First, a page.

Dr. Jack Rasmussen knows he came to the QEII Health Sciences Centre at the right time, with the right skills.

A specialist in burn care, Dr. Rasmussen has unique training as both a plastic surgeon and an intensivist or critical care doctor, allowing him to follow major burn patients from the time they enter hospital, through their reconstructive surgeries, all the way to their recovery — both in and out of hospital.

“Dr. Rasmussen is our link between the intensive care unit and the plastic surgery team,” says Dr. Jason Williams, a QEII plastic surgeon. “We now look to him as the burn care leader in the institution.”

Last July, Dr. Rasmussen became Canada’s first cross-appointed physician in plastic surgery and critical care. As the only adult health care centre in the Maritimes to house an inpatient burn care centre, this is an important step in improving how the QEII delivers care to burn patients.

“I feel lucky that I get to do what I have a passion for, and I get to do it here in Halifax.”

Dr. Jack Rasmussen

“We are able to deliver more comprehensive care to patients now,” says Dr. Williams. “Having a dedicated burn care specialist in this centre is something we have been hoping for.”

Dr. Rasmussen was the type of physician the QEII was looking for. He had the right training and he had developed a keen interest in caring for burn patients — who are often some of the sickest in the hospital, and require years of follow-up, monitoring and care.

“It is challenging work,” Dr. Rasmussen says. “Some of these people will become my patients for life.”

Raised in Antigonish, Dr. Rasmussen went to St. Francis Xavier University, where he was taught anatomy and physiology by his father, Dr. Roy Rasmussen. He went on to pursue medical school and his plastic surgery residency at Dalhousie University. During his second year of residency, he did a rotation in the intensive care unit and helped care for several patients with severe burns. He liked the intensity and complexity of the work.

After his residency, Dr. Rasmussen completed a two-year fellowship in critical care medicine, with a portion of his training devoted to burn care. He trained at the Ross Tilley Burn Centre, the country’s largest centre of its type, based in Toronto. One of the benefits of working in a major burn care centre is that he not only became part of a network of some of the best burn care specialists in the country, but also learned new techniques and technologies to improve the way care is delivered.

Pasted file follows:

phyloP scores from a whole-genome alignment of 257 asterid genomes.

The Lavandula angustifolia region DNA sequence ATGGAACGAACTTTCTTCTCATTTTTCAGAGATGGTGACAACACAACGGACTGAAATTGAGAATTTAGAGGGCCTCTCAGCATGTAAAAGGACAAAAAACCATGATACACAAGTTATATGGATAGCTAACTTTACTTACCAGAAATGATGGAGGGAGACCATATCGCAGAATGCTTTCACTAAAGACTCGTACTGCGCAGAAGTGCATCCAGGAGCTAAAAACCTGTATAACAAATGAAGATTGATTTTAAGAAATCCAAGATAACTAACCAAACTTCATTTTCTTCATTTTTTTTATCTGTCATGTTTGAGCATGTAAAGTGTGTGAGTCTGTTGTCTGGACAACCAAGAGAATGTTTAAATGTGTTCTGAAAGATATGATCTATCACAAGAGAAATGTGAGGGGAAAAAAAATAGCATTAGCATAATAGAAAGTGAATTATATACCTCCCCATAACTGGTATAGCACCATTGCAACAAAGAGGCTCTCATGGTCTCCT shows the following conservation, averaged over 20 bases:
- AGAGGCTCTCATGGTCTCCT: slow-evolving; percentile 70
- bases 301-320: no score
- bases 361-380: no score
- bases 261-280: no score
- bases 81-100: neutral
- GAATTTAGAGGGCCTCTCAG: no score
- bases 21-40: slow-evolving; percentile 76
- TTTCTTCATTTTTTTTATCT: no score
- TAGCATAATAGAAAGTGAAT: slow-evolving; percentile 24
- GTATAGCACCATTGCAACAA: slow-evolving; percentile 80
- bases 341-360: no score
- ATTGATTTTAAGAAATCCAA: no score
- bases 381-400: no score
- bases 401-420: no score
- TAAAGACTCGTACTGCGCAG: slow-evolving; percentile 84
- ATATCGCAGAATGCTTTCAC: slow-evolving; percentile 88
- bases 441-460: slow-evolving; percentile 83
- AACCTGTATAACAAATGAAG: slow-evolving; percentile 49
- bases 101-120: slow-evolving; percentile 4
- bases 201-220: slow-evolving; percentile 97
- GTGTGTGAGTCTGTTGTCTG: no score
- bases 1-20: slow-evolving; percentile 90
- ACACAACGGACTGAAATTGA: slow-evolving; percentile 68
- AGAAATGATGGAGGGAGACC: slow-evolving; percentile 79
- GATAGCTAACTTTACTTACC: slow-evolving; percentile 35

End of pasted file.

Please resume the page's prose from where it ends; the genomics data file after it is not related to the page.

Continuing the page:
One of the advances he brought back to Halifax was an innovative way to use a synthetic “skin substitute” product called Integra. The product helps patients rebuild the deep layer of their skin, leading to fewer surgeries, less scarring and less time in hospital.

Dr. Rasmussen is also using a new skin grafting machine called the Meek mesher, acquired through the efforts of previous burn unit director Dr. John Stein, and funded by the QEII Foundation and the Nova Scotia Firefighters Burn Treatment Society. Using the machine, Dr. Rasmussen can take a relatively small amount of healthy skin from one part of a major burn patient’s body and spread it over a larger area of their body, helping the patient heal faster with fewer surgeries.

“I feel lucky that I get to do what I have a passion for, and I get to do it here in Halifax,” Dr. Rasmussen says. “I wanted to stay in my home province and help to modernize our burn care.”

Since July, Dr. Rasmussen has been involved in the care of all burn patients at the QEII. While the health centre typically sees as many as 15 major burn cases a year (patients who have more than 20 per cent of their skin burned), he also sees between three and five new minor to moderate burn patients a week in his outpatient clinic. When he’s not busy treating burns, Dr. Rasmussen is taking a leadership role in delivering wound care at the health centre.

Dr. Ward Patrick, senior medical director of the province’s critical care program, is certain his colleague’s arrival at the QEII will have a positive impact on patient care. Having worked in critical care in Halifax for the past 25 years, Dr. Patrick recognizes the need to remain current with burn care practices.

“We’ve been lucky that Dr. Rasmussen has joined us,” says Dr. Patrick. “He is making a difference for patients at a critical time in their lives.”